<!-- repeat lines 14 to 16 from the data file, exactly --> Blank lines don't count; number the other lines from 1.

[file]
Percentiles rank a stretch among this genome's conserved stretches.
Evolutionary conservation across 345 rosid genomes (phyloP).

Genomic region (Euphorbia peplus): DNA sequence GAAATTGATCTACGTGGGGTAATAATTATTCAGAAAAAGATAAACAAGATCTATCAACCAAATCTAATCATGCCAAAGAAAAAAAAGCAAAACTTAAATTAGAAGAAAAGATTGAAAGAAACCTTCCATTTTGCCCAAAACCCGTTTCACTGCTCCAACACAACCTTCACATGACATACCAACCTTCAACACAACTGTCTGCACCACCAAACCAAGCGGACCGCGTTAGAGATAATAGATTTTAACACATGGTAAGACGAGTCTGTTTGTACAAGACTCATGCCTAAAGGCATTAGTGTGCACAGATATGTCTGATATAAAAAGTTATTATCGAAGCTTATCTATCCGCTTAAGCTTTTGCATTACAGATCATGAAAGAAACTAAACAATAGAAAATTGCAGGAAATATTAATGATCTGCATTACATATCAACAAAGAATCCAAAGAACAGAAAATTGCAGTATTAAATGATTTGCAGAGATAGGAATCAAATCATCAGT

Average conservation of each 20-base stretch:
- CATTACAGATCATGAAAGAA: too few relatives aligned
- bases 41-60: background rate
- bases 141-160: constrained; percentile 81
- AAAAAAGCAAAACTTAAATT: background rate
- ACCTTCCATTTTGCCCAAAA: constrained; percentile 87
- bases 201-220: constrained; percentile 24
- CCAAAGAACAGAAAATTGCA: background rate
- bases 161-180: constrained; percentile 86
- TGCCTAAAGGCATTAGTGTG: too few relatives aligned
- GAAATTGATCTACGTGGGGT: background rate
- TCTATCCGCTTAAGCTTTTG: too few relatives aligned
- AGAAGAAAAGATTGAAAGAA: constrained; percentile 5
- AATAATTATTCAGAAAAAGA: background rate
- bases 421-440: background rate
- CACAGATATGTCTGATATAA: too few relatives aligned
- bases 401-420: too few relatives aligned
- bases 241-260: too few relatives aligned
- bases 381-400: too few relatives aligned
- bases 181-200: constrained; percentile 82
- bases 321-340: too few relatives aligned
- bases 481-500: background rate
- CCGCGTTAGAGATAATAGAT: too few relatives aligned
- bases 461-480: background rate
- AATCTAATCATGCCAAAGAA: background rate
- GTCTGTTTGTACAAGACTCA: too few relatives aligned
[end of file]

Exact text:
- GAAATTGATCTACGTGGGGT: background rate
- TCTATCCGCTTAAGCTTTTG: too few relatives aligned
- AGAAGAAAAGATTGAAAGAA: constrained; percentile 5